The Confusing Info Colleges Offer University students About Financial Aid

The price of college is one of the primary issues university students consider when deciding whether or not and where to enroll. So it tends to make sense that high school students, once admitted, would rely a lot on the letters from colleges that tell them just how much the institution can chip in. The issue is: Those letters, known as financial-aid award letters, are actually often confusing and vary wildly from college to college.

A new report from uAspire, a college-affordability advocacy organization, and New America, a left-leaning think tank, examined more than 11,000 of such letters from uAspire’s paper with university students. What they discovered was inconsistency. Several from the letters didn’t even use the word “loan” any time referring to an unsubsidized loan, a type of loan that accrues interest while high school students are generally in school. Other letters didn’t consist of info about how much it actually costs to visit the institution, which is important context for college students trying to determine, for example, how far a Pell grant (a federal grant for low-income university students) will go. And half from the letters didn’t clarify what a student had to complete to accept or decline the help that was provided.

To make sure, “aid” is a fickle word, and can mean different things under various circumstances. Grants are generally money that does not have to be paid back, whereas loans do, and on top of that there’s work-study, an additional term that is not self-explanatory, and which some letters do not explain. And if that still does not cover the costs-the report found that Pell-grant recipients usually were left to pay an average of $12,000 in unpaid expenses, that they might or might not be able to cover with subsidized or unsubsidized loans on their own-if not, parents can take out a PLUS loan (a federal loan for graduate college students, professional university students, and parents of dependent undergraduate students that covers the cost of attendance minus other help) to cover the remaining balance. If that seems complicated, that’s simply because it’s.

Going to college could be a massive monetary burden. And ambiguity in explaining a way to pay for it can have devastating consequences. That’s the reason why it is important for financial-aid award letters to clearly explain to high school students what they’re getting, how they’re getting it, and what monetary obligations stay. If colleges are typically not transparent in describing how they can help university students spend for their degree-for instance, the quantity of cash that is paid out in grants versus loans-then the likelihood that someone makes a bad financial choice increases.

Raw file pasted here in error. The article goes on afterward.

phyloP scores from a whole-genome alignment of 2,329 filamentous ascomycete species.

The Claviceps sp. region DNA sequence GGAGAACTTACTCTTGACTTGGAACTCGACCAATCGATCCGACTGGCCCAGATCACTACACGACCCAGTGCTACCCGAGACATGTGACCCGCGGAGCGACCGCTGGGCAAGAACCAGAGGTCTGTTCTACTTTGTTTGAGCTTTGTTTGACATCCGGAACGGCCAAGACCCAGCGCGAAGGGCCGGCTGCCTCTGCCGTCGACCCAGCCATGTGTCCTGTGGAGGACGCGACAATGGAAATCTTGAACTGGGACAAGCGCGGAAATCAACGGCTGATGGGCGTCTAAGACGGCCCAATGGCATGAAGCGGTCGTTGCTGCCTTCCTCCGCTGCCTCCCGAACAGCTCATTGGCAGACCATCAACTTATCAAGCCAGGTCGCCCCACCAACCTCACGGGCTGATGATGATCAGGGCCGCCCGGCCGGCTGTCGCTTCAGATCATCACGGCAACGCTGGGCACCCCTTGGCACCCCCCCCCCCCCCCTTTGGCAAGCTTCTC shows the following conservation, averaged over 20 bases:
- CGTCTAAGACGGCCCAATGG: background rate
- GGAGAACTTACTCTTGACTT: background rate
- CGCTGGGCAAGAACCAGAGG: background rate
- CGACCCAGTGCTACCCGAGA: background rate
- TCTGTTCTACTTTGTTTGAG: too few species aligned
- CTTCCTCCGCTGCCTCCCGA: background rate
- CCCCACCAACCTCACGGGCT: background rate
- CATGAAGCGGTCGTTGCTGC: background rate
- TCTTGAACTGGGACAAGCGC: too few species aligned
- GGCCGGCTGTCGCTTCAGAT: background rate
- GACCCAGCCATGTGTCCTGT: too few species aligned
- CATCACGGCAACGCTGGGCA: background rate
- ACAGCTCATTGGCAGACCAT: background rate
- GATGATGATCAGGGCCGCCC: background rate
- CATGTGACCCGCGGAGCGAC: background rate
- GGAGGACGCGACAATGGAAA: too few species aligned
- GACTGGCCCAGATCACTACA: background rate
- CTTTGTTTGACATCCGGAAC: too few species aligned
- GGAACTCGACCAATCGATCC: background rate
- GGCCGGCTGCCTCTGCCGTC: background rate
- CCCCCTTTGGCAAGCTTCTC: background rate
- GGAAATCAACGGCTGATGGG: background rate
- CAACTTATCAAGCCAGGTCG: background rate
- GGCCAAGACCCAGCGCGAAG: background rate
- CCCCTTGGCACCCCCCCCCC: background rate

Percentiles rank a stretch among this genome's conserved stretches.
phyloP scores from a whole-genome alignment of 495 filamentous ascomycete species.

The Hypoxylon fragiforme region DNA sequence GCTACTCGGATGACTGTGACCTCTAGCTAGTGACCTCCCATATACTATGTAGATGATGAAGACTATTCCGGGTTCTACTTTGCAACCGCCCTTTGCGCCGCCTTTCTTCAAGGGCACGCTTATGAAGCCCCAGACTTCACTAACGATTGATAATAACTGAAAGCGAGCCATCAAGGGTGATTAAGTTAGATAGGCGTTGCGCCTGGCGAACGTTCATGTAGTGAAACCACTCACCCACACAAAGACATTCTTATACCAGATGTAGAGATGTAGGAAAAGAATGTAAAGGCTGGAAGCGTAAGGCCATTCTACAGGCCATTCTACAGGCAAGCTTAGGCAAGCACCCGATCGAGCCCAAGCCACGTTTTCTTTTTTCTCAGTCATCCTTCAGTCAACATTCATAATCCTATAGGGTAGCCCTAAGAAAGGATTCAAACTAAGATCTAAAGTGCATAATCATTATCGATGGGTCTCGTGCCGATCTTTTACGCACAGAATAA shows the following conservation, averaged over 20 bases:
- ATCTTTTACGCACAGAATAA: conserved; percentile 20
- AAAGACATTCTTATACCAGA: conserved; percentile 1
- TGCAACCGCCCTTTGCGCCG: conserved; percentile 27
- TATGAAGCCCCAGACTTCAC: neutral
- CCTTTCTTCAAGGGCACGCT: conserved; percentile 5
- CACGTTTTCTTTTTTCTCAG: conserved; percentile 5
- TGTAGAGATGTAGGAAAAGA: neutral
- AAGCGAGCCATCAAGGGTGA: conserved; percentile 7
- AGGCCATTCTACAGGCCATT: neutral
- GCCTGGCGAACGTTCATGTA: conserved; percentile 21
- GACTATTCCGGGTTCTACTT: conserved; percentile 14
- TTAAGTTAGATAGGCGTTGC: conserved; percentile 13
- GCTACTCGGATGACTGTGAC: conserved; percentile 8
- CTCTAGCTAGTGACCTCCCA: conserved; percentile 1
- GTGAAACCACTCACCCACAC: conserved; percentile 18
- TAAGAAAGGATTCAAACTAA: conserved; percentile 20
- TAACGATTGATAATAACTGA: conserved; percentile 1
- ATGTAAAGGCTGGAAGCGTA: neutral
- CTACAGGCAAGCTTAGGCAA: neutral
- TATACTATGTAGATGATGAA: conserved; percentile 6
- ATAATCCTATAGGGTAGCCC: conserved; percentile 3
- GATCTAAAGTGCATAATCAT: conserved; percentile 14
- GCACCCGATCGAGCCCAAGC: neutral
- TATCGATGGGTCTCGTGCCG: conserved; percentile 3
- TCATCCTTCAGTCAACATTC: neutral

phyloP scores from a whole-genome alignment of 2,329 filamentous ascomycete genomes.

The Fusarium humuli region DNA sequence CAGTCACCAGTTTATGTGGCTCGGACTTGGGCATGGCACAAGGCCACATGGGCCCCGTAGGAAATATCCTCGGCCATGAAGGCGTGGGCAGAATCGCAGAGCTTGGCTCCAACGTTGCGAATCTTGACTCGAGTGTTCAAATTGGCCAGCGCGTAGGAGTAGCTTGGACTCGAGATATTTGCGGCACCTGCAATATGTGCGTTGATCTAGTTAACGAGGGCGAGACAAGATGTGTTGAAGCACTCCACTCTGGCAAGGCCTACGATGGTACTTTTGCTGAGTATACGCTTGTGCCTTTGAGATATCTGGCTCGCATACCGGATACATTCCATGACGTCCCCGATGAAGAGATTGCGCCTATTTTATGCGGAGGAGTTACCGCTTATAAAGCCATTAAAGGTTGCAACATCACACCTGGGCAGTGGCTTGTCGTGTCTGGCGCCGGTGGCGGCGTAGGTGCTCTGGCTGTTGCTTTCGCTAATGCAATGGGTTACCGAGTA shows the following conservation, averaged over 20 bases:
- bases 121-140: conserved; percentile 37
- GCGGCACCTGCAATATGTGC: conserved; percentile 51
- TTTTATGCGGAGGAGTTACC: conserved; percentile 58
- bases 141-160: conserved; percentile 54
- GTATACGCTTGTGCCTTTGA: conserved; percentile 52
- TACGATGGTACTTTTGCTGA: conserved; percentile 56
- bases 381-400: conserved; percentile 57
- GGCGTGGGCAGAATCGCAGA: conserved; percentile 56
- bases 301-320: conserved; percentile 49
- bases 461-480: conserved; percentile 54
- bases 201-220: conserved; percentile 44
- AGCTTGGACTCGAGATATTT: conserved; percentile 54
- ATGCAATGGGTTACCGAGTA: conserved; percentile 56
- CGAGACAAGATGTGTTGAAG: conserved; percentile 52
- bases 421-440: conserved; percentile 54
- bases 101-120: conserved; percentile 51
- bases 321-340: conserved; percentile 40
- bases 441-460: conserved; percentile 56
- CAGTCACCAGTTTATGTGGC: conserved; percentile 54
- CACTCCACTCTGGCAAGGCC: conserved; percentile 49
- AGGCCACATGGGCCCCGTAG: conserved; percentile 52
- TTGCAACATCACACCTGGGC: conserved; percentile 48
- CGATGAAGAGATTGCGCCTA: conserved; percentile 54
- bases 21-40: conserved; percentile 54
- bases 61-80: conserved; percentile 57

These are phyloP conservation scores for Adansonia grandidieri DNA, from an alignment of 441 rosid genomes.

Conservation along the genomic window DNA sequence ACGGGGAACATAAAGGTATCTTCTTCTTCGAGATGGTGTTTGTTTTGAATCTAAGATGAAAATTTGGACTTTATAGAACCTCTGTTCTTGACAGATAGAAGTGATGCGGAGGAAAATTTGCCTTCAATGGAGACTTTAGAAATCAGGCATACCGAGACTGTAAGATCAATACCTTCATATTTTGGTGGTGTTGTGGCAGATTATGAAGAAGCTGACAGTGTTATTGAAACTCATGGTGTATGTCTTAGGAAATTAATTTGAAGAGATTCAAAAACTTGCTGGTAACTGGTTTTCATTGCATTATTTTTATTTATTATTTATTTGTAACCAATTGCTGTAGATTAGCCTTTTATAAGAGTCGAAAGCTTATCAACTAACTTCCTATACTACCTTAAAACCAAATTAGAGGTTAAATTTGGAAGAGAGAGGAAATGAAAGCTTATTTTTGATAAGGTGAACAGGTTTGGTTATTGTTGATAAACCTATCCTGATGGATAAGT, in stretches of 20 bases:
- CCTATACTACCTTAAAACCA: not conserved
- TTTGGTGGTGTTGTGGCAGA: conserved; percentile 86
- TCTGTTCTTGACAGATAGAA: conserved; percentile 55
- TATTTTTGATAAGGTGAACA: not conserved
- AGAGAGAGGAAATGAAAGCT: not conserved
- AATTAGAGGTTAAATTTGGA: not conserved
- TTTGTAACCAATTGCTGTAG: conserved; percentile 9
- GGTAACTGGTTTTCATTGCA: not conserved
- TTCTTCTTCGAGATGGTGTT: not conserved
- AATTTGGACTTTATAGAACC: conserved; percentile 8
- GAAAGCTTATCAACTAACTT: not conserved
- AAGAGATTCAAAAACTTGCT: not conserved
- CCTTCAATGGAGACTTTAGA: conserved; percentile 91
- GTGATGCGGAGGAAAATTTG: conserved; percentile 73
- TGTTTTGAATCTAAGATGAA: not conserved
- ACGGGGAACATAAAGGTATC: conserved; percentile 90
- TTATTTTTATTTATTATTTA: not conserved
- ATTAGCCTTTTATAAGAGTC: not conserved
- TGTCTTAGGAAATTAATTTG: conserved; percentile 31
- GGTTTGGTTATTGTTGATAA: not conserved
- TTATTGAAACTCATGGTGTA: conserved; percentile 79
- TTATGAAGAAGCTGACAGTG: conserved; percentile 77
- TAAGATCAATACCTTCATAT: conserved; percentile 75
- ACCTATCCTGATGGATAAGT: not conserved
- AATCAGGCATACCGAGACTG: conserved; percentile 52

Why aren’t colleges sending out much more comprehensible letters? Perhaps they are not considering the letters from a student’s standpoint, Rachel Fishman, a researcher at New America, told me. “The main thing” colleges may be doing to fix how they clarify expenses to university students which have been accepted, she said, “is to create sure that the letters are student-focused and that you are not looking at them using the eyes of a monetary aid officer.”

Perhaps the more likely explanation for the confusion is that the federal government hasn’t established any universal guidelines or requirements for the letters. Certainly, there are typically a few methods that the letters might be standardized. Colleges could voluntarily adopt the regular letter that the United states Division of Education has been recommending because 2012, which clearly explains how the complete financial package is put with each other, but making that mandatory would need Congress to pass a law. Speaking of which, Congress could implement such a fix whenever it updates the federal law governing greater education, known because the Greater Education Act, which is overdue for an update, and need transparency-an approach whose success seems unlikely any time soon, as fundamental disagreements between Democrats and Republicans have derailed efforts to update the law so far this year. There was also a standalone bipartisan proposal last year to standardize the letters, but it is unlikely to pass with the Greater Education Act’s renewal nonetheless looming.

Fishman notes that fixing the award letters won’t solve college costs-that must be dealt with separately-but it would go a lengthy way toward assisting high school students comprehend what they’re getting into when they decide to attend college.

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